Back to Blogs

How is Your Company Handling Depression in the Workplace?

August 21, 2014 | Staffing Blog

Handling Workplace Depression

Daily activity came to a grinding halt as news spread that beloved actor and comedian Robin Williams had died on Aug. 11 at the age of 63. What was particularly shocking to so many was that Williams had taken his own life after a long struggle with depression.

As fans recounted their favorite Robin Williams movies and comedy sketches, attention began to turn to issues of depression, mental illness and suicide. According to the National Institute of Mental Health, about 38,000 people die by suicide each year in the United States. More people die by suicide each year than by homicide.

People who have struggled with depression for most of their lives may be quite adept at hiding their issues, which is why it’s so important to make sure your employees know they have a place to turn if they are struggling and certainly if they may be contemplating suicide. If any good can come from a tragic loss, it’s the opportunity to raise awareness about this critical subject.

How is your company addressing depression in the workplace?

Clinical depression is real and it’s costly. Mental Health America notes that if left untreated, depression costs more than $51 billion in absenteeism and lost productivity.

Employees struggling with depression may be afraid to come forward for fear it will have a negative impact on their work environment. They may be unsure as to whether insurance covers mental health services. Employers should be proactive in their approach toward depression, ensuring employees know what resources are available and giving them time to get the treatment they need.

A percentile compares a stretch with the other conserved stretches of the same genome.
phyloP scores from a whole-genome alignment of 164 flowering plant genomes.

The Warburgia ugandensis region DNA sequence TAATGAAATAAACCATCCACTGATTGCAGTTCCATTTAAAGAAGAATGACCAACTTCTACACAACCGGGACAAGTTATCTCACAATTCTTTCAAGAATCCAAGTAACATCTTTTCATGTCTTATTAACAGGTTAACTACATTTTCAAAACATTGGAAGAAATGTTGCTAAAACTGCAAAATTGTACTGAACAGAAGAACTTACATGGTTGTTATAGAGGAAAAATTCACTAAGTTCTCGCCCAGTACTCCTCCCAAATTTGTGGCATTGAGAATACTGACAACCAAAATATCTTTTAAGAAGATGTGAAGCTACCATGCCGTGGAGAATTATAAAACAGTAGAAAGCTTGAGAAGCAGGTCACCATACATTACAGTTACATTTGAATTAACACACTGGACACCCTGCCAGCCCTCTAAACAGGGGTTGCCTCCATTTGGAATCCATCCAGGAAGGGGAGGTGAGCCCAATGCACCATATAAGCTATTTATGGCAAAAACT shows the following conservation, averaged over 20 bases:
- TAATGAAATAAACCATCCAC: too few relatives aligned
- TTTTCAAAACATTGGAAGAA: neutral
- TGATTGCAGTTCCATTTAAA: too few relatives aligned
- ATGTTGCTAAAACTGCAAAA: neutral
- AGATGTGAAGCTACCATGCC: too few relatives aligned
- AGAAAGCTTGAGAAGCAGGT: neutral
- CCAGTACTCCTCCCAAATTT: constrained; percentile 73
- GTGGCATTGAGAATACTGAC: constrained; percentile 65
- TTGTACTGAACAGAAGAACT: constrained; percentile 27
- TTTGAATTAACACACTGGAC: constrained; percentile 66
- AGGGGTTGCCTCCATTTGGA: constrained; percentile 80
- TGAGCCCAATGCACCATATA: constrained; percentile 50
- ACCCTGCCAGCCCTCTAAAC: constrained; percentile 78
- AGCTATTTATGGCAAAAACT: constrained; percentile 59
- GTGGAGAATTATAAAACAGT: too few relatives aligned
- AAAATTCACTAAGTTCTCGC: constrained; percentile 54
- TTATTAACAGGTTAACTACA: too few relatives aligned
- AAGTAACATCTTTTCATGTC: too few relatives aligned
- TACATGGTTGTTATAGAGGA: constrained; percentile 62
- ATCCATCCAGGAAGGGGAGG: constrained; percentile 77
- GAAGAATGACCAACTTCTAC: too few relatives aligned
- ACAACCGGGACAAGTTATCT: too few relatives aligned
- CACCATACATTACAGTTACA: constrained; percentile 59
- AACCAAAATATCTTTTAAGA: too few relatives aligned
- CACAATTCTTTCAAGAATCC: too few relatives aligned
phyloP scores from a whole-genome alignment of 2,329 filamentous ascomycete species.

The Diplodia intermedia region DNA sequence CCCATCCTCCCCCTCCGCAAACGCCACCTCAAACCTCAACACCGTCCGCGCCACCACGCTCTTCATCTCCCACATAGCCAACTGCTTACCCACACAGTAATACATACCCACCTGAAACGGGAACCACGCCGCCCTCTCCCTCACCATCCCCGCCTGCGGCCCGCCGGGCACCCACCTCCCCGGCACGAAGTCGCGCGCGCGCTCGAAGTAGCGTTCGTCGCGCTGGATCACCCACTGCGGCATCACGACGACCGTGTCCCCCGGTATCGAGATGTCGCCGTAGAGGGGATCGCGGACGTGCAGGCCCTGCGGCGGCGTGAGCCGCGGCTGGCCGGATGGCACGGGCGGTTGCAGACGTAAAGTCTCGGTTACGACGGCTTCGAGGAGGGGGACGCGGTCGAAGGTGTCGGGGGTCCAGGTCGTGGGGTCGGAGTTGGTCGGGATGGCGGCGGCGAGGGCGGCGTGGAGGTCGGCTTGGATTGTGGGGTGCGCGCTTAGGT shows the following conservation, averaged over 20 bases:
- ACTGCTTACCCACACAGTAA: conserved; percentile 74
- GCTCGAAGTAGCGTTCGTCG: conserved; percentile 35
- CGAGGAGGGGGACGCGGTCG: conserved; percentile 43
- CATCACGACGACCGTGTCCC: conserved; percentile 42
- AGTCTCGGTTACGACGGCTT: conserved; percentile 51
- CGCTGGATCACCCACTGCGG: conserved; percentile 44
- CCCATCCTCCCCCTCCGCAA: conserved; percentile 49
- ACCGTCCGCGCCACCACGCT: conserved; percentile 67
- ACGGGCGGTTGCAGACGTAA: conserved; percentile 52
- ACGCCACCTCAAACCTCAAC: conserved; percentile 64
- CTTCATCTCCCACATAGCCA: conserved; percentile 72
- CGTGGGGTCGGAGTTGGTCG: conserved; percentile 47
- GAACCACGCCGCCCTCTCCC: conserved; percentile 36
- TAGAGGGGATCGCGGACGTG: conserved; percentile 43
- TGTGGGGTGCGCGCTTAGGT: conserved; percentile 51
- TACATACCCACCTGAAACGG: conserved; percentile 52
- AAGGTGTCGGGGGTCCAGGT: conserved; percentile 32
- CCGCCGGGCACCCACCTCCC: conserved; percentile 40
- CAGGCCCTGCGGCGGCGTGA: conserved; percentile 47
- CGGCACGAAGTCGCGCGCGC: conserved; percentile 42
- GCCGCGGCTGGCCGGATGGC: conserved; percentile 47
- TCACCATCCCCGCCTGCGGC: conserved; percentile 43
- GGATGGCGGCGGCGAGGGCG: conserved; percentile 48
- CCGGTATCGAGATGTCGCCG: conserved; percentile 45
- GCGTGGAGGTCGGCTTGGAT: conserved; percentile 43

This article from offers five excellent strategies for dealing with depression in the workplace, including educating your staff about depression (staff members can look for signs of trouble in their co-workers), providing resources and being prepared to act quickly if needed.

3 things you can do today to help your employees:

  • Create a list of local resources – mental health services, suicide hotlines or support groups. 
  • Review your company’s medical insurance policy and give employees information on the mental health coverage. 
  • Be vigilant and encourage your employees to take care of each other. By creating a workplace that cares, you’ve communicated the fact employees shouldn’t be afraid to come forward if they need treatment for depression.

Check out this article from HRZone about the HR department can help employees plus tips for creating an action plan and resources. 

National Suicide Prevention Lifeline: 1-800-273-TALK (8255)